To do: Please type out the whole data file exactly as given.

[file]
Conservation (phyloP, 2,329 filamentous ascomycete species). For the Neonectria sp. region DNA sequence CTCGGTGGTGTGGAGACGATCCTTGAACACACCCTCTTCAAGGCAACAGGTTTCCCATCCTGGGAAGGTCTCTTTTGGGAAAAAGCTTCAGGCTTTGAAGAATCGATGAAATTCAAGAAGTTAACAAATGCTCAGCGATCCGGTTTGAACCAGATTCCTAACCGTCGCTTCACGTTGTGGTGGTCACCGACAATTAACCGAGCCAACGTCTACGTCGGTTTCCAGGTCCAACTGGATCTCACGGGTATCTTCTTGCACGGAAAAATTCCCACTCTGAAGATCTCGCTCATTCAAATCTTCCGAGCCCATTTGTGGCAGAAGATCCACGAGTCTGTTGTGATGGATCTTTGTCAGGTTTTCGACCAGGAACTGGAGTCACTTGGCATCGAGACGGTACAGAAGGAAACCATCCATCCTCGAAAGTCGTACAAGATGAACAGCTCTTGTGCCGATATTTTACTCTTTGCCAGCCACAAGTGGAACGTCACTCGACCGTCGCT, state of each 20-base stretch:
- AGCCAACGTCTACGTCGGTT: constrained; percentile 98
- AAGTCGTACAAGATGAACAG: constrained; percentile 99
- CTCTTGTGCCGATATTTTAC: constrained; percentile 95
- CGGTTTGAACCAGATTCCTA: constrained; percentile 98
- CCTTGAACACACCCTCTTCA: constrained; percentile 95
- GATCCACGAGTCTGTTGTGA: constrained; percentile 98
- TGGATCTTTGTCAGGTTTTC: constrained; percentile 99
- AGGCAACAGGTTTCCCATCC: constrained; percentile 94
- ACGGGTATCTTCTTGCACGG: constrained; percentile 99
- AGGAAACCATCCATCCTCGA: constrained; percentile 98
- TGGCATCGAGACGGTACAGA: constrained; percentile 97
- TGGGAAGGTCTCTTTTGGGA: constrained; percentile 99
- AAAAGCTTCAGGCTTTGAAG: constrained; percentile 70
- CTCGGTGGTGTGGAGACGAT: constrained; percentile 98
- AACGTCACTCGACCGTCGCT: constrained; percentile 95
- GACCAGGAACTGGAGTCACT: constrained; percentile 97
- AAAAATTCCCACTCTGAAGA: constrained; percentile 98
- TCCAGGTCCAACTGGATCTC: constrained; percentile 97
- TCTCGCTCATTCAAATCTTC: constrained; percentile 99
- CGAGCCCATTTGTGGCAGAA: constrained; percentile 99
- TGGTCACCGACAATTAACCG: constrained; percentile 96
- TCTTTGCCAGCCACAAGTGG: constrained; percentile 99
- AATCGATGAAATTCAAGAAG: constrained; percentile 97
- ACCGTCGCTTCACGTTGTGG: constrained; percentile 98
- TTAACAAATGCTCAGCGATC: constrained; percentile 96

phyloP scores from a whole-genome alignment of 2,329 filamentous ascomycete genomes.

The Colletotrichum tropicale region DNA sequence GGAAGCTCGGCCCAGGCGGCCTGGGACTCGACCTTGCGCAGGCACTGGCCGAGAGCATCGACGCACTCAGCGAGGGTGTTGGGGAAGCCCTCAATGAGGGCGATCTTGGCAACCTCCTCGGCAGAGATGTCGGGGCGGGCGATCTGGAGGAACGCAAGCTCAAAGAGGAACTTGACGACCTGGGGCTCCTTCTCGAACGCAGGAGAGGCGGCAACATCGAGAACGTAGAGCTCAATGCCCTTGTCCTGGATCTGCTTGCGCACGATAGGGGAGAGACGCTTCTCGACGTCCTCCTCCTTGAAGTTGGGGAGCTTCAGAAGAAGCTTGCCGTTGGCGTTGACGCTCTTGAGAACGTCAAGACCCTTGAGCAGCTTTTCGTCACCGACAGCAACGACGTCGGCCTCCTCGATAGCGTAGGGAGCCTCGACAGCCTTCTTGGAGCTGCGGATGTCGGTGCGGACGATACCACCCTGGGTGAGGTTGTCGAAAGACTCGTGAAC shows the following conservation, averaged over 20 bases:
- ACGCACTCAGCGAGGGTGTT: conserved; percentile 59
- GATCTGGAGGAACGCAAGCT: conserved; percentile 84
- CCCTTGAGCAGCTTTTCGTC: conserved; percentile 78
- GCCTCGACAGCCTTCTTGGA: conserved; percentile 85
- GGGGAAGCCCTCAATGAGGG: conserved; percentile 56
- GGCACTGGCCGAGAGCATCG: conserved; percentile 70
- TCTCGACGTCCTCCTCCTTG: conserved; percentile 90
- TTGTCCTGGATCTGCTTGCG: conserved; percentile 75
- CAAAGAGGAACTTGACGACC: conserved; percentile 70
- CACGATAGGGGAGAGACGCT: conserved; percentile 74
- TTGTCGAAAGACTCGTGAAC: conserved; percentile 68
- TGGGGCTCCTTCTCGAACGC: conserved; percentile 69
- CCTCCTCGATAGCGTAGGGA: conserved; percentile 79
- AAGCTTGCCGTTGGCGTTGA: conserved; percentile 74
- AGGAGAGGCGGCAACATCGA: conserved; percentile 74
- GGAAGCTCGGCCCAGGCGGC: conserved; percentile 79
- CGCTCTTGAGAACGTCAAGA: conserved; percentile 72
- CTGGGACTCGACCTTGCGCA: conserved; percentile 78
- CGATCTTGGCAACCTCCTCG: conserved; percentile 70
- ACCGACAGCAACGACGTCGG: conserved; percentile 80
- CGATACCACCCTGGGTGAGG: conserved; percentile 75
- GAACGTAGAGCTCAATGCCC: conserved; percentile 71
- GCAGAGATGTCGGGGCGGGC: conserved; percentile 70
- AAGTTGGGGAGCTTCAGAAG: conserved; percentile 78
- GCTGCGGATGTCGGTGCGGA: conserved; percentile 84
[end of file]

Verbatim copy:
Conservation (phyloP, 2,329 filamentous ascomycete species). For the Neonectria sp. region DNA sequence CTCGGTGGTGTGGAGACGATCCTTGAACACACCCTCTTCAAGGCAACAGGTTTCCCATCCTGGGAAGGTCTCTTTTGGGAAAAAGCTTCAGGCTTTGAAGAATCGATGAAATTCAAGAAGTTAACAAATGCTCAGCGATCCGGTTTGAACCAGATTCCTAACCGTCGCTTCACGTTGTGGTGGTCACCGACAATTAACCGAGCCAACGTCTACGTCGGTTTCCAGGTCCAACTGGATCTCACGGGTATCTTCTTGCACGGAAAAATTCCCACTCTGAAGATCTCGCTCATTCAAATCTTCCGAGCCCATTTGTGGCAGAAGATCCACGAGTCTGTTGTGATGGATCTTTGTCAGGTTTTCGACCAGGAACTGGAGTCACTTGGCATCGAGACGGTACAGAAGGAAACCATCCATCCTCGAAAGTCGTACAAGATGAACAGCTCTTGTGCCGATATTTTACTCTTTGCCAGCCACAAGTGGAACGTCACTCGACCGTCGCT, state of each 20-base stretch:
- AGCCAACGTCTACGTCGGTT: constrained; percentile 98
- AAGTCGTACAAGATGAACAG: constrained; percentile 99
- CTCTTGTGCCGATATTTTAC: constrained; percentile 95
- CGGTTTGAACCAGATTCCTA: constrained; percentile 98
- CCTTGAACACACCCTCTTCA: constrained; percentile 95
- GATCCACGAGTCTGTTGTGA: constrained; percentile 98
- TGGATCTTTGTCAGGTTTTC: constrained; percentile 99
- AGGCAACAGGTTTCCCATCC: constrained; percentile 94
- ACGGGTATCTTCTTGCACGG: constrained; percentile 99
- AGGAAACCATCCATCCTCGA: constrained; percentile 98
- TGGCATCGAGACGGTACAGA: constrained; percentile 97
- TGGGAAGGTCTCTTTTGGGA: constrained; percentile 99
- AAAAGCTTCAGGCTTTGAAG: constrained; percentile 70
- CTCGGTGGTGTGGAGACGAT: constrained; percentile 98
- AACGTCACTCGACCGTCGCT: constrained; percentile 95
- GACCAGGAACTGGAGTCACT: constrained; percentile 97
- AAAAATTCCCACTCTGAAGA: constrained; percentile 98
- TCCAGGTCCAACTGGATCTC: constrained; percentile 97
- TCTCGCTCATTCAAATCTTC: constrained; percentile 99
- CGAGCCCATTTGTGGCAGAA: constrained; percentile 99
- TGGTCACCGACAATTAACCG: constrained; percentile 96
- TCTTTGCCAGCCACAAGTGG: constrained; percentile 99
- AATCGATGAAATTCAAGAAG: constrained; percentile 97
- ACCGTCGCTTCACGTTGTGG: constrained; percentile 98
- TTAACAAATGCTCAGCGATC: constrained; percentile 96

phyloP scores from a whole-genome alignment of 2,329 filamentous ascomycete genomes.

The Colletotrichum tropicale region DNA sequence GGAAGCTCGGCCCAGGCGGCCTGGGACTCGACCTTGCGCAGGCACTGGCCGAGAGCATCGACGCACTCAGCGAGGGTGTTGGGGAAGCCCTCAATGAGGGCGATCTTGGCAACCTCCTCGGCAGAGATGTCGGGGCGGGCGATCTGGAGGAACGCAAGCTCAAAGAGGAACTTGACGACCTGGGGCTCCTTCTCGAACGCAGGAGAGGCGGCAACATCGAGAACGTAGAGCTCAATGCCCTTGTCCTGGATCTGCTTGCGCACGATAGGGGAGAGACGCTTCTCGACGTCCTCCTCCTTGAAGTTGGGGAGCTTCAGAAGAAGCTTGCCGTTGGCGTTGACGCTCTTGAGAACGTCAAGACCCTTGAGCAGCTTTTCGTCACCGACAGCAACGACGTCGGCCTCCTCGATAGCGTAGGGAGCCTCGACAGCCTTCTTGGAGCTGCGGATGTCGGTGCGGACGATACCACCCTGGGTGAGGTTGTCGAAAGACTCGTGAAC shows the following conservation, averaged over 20 bases:
- ACGCACTCAGCGAGGGTGTT: conserved; percentile 59
- GATCTGGAGGAACGCAAGCT: conserved; percentile 84
- CCCTTGAGCAGCTTTTCGTC: conserved; percentile 78
- GCCTCGACAGCCTTCTTGGA: conserved; percentile 85
- GGGGAAGCCCTCAATGAGGG: conserved; percentile 56
- GGCACTGGCCGAGAGCATCG: conserved; percentile 70
- TCTCGACGTCCTCCTCCTTG: conserved; percentile 90
- TTGTCCTGGATCTGCTTGCG: conserved; percentile 75
- CAAAGAGGAACTTGACGACC: conserved; percentile 70
- CACGATAGGGGAGAGACGCT: conserved; percentile 74
- TTGTCGAAAGACTCGTGAAC: conserved; percentile 68
- TGGGGCTCCTTCTCGAACGC: conserved; percentile 69
- CCTCCTCGATAGCGTAGGGA: conserved; percentile 79
- AAGCTTGCCGTTGGCGTTGA: conserved; percentile 74
- AGGAGAGGCGGCAACATCGA: conserved; percentile 74
- GGAAGCTCGGCCCAGGCGGC: conserved; percentile 79
- CGCTCTTGAGAACGTCAAGA: conserved; percentile 72
- CTGGGACTCGACCTTGCGCA: conserved; percentile 78
- CGATCTTGGCAACCTCCTCG: conserved; percentile 70
- ACCGACAGCAACGACGTCGG: conserved; percentile 80
- CGATACCACCCTGGGTGAGG: conserved; percentile 75
- GAACGTAGAGCTCAATGCCC: conserved; percentile 71
- GCAGAGATGTCGGGGCGGGC: conserved; percentile 70
- AAGTTGGGGAGCTTCAGAAG: conserved; percentile 78
- GCTGCGGATGTCGGTGCGGA: conserved; percentile 84